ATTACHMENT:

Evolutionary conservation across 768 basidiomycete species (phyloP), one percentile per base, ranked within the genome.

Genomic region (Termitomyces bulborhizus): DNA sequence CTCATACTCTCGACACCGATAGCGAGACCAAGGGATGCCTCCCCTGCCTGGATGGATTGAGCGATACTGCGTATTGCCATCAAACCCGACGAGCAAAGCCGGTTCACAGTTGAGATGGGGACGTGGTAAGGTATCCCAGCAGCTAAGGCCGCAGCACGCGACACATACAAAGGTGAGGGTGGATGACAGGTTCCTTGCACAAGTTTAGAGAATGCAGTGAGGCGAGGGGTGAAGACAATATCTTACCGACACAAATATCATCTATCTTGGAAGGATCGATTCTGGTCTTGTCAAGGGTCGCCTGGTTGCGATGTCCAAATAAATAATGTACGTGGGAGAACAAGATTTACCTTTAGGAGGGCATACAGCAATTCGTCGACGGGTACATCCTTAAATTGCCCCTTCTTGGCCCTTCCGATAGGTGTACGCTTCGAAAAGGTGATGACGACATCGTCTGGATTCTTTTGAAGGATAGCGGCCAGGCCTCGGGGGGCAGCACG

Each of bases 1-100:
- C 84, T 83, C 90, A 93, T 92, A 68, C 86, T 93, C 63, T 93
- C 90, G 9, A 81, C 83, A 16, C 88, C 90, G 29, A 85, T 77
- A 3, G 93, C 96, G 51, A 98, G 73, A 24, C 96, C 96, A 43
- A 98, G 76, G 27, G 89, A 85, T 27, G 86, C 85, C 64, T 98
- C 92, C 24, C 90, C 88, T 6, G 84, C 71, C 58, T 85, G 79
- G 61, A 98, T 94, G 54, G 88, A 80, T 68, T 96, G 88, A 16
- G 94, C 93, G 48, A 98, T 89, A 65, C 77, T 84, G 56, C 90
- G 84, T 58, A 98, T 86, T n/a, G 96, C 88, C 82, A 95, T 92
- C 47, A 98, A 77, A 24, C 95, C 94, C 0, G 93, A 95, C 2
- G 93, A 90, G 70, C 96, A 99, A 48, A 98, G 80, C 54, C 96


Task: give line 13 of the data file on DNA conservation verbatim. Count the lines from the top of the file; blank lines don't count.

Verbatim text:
- G 93, A 90, G 70, C 96, A 99, A 48, A 98, G 80, C 54, C 96